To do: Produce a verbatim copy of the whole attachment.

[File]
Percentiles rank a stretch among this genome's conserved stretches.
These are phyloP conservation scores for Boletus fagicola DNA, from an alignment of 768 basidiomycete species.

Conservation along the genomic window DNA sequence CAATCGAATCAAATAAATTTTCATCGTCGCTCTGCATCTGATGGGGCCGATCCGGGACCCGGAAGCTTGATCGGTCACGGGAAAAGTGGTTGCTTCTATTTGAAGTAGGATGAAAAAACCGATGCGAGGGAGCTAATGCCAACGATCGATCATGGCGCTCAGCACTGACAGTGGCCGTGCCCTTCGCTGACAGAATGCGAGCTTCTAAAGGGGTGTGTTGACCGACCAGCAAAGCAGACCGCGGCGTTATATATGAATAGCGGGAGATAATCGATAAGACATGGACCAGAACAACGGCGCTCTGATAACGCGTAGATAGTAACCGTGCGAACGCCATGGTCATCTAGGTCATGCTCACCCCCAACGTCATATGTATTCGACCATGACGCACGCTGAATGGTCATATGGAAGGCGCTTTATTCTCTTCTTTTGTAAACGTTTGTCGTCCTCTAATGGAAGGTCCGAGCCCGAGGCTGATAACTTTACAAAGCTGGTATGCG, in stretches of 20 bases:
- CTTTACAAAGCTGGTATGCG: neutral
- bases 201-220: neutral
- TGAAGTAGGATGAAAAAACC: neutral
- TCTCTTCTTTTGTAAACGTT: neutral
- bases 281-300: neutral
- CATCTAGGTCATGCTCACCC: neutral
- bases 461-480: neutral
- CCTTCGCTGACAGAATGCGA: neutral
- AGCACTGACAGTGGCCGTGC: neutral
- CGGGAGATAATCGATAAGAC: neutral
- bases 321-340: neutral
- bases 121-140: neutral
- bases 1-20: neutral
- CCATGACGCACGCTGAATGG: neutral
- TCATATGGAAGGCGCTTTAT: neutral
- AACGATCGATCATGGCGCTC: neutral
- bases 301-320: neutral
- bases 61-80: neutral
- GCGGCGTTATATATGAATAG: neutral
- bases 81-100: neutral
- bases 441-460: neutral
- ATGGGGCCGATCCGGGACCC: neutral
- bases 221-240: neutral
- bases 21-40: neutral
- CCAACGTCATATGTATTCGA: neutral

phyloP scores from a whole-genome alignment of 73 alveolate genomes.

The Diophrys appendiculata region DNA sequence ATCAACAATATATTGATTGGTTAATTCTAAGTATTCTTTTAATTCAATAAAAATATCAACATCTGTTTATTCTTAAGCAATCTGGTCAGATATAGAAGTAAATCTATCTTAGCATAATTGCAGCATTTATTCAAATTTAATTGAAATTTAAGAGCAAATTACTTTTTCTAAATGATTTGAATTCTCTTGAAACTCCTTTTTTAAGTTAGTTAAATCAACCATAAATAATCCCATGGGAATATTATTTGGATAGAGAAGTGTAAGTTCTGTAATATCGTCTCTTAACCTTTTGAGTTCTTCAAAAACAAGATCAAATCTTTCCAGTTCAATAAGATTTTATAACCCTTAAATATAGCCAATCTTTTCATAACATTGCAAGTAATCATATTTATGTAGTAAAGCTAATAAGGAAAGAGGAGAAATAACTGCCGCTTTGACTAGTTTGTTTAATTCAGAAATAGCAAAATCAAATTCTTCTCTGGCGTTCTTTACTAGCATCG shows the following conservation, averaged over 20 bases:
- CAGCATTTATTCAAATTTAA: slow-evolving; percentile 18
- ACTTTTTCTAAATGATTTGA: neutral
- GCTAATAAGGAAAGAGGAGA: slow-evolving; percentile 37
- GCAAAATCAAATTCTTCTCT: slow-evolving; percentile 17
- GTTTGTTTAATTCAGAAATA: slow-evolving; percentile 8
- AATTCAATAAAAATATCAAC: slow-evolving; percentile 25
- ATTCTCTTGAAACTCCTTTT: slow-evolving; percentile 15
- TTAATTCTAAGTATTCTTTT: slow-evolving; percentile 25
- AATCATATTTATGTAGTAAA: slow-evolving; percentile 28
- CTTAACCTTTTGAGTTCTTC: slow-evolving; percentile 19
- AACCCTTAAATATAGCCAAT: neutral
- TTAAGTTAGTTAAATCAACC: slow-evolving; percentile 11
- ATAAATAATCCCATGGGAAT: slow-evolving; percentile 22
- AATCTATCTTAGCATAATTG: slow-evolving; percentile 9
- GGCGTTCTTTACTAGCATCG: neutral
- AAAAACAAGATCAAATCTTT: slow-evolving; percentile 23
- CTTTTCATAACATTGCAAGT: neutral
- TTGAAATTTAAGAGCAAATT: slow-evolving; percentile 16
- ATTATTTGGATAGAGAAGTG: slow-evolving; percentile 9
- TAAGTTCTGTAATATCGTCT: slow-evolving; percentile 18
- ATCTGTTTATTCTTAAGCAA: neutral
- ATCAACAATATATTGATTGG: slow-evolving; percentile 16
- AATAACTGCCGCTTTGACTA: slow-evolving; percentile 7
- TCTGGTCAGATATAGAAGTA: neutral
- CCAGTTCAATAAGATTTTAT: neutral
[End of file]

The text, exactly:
Percentiles rank a stretch among this genome's conserved stretches.
These are phyloP conservation scores for Boletus fagicola DNA, from an alignment of 768 basidiomycete species.

Conservation along the genomic window DNA sequence CAATCGAATCAAATAAATTTTCATCGTCGCTCTGCATCTGATGGGGCCGATCCGGGACCCGGAAGCTTGATCGGTCACGGGAAAAGTGGTTGCTTCTATTTGAAGTAGGATGAAAAAACCGATGCGAGGGAGCTAATGCCAACGATCGATCATGGCGCTCAGCACTGACAGTGGCCGTGCCCTTCGCTGACAGAATGCGAGCTTCTAAAGGGGTGTGTTGACCGACCAGCAAAGCAGACCGCGGCGTTATATATGAATAGCGGGAGATAATCGATAAGACATGGACCAGAACAACGGCGCTCTGATAACGCGTAGATAGTAACCGTGCGAACGCCATGGTCATCTAGGTCATGCTCACCCCCAACGTCATATGTATTCGACCATGACGCACGCTGAATGGTCATATGGAAGGCGCTTTATTCTCTTCTTTTGTAAACGTTTGTCGTCCTCTAATGGAAGGTCCGAGCCCGAGGCTGATAACTTTACAAAGCTGGTATGCG, in stretches of 20 bases:
- CTTTACAAAGCTGGTATGCG: neutral
- bases 201-220: neutral
- TGAAGTAGGATGAAAAAACC: neutral
- TCTCTTCTTTTGTAAACGTT: neutral
- bases 281-300: neutral
- CATCTAGGTCATGCTCACCC: neutral
- bases 461-480: neutral
- CCTTCGCTGACAGAATGCGA: neutral
- AGCACTGACAGTGGCCGTGC: neutral
- CGGGAGATAATCGATAAGAC: neutral
- bases 321-340: neutral
- bases 121-140: neutral
- bases 1-20: neutral
- CCATGACGCACGCTGAATGG: neutral
- TCATATGGAAGGCGCTTTAT: neutral
- AACGATCGATCATGGCGCTC: neutral
- bases 301-320: neutral
- bases 61-80: neutral
- GCGGCGTTATATATGAATAG: neutral
- bases 81-100: neutral
- bases 441-460: neutral
- ATGGGGCCGATCCGGGACCC: neutral
- bases 221-240: neutral
- bases 21-40: neutral
- CCAACGTCATATGTATTCGA: neutral

phyloP scores from a whole-genome alignment of 73 alveolate genomes.

The Diophrys appendiculata region DNA sequence ATCAACAATATATTGATTGGTTAATTCTAAGTATTCTTTTAATTCAATAAAAATATCAACATCTGTTTATTCTTAAGCAATCTGGTCAGATATAGAAGTAAATCTATCTTAGCATAATTGCAGCATTTATTCAAATTTAATTGAAATTTAAGAGCAAATTACTTTTTCTAAATGATTTGAATTCTCTTGAAACTCCTTTTTTAAGTTAGTTAAATCAACCATAAATAATCCCATGGGAATATTATTTGGATAGAGAAGTGTAAGTTCTGTAATATCGTCTCTTAACCTTTTGAGTTCTTCAAAAACAAGATCAAATCTTTCCAGTTCAATAAGATTTTATAACCCTTAAATATAGCCAATCTTTTCATAACATTGCAAGTAATCATATTTATGTAGTAAAGCTAATAAGGAAAGAGGAGAAATAACTGCCGCTTTGACTAGTTTGTTTAATTCAGAAATAGCAAAATCAAATTCTTCTCTGGCGTTCTTTACTAGCATCG shows the following conservation, averaged over 20 bases:
- CAGCATTTATTCAAATTTAA: slow-evolving; percentile 18
- ACTTTTTCTAAATGATTTGA: neutral
- GCTAATAAGGAAAGAGGAGA: slow-evolving; percentile 37
- GCAAAATCAAATTCTTCTCT: slow-evolving; percentile 17
- GTTTGTTTAATTCAGAAATA: slow-evolving; percentile 8
- AATTCAATAAAAATATCAAC: slow-evolving; percentile 25
- ATTCTCTTGAAACTCCTTTT: slow-evolving; percentile 15
- TTAATTCTAAGTATTCTTTT: slow-evolving; percentile 25
- AATCATATTTATGTAGTAAA: slow-evolving; percentile 28
- CTTAACCTTTTGAGTTCTTC: slow-evolving; percentile 19
- AACCCTTAAATATAGCCAAT: neutral
- TTAAGTTAGTTAAATCAACC: slow-evolving; percentile 11
- ATAAATAATCCCATGGGAAT: slow-evolving; percentile 22
- AATCTATCTTAGCATAATTG: slow-evolving; percentile 9
- GGCGTTCTTTACTAGCATCG: neutral
- AAAAACAAGATCAAATCTTT: slow-evolving; percentile 23
- CTTTTCATAACATTGCAAGT: neutral
- TTGAAATTTAAGAGCAAATT: slow-evolving; percentile 16
- ATTATTTGGATAGAGAAGTG: slow-evolving; percentile 9
- TAAGTTCTGTAATATCGTCT: slow-evolving; percentile 18
- ATCTGTTTATTCTTAAGCAA: neutral
- ATCAACAATATATTGATTGG: slow-evolving; percentile 16
- AATAACTGCCGCTTTGACTA: slow-evolving; percentile 7
- TCTGGTCAGATATAGAAGTA: neutral
- CCAGTTCAATAAGATTTTAT: neutral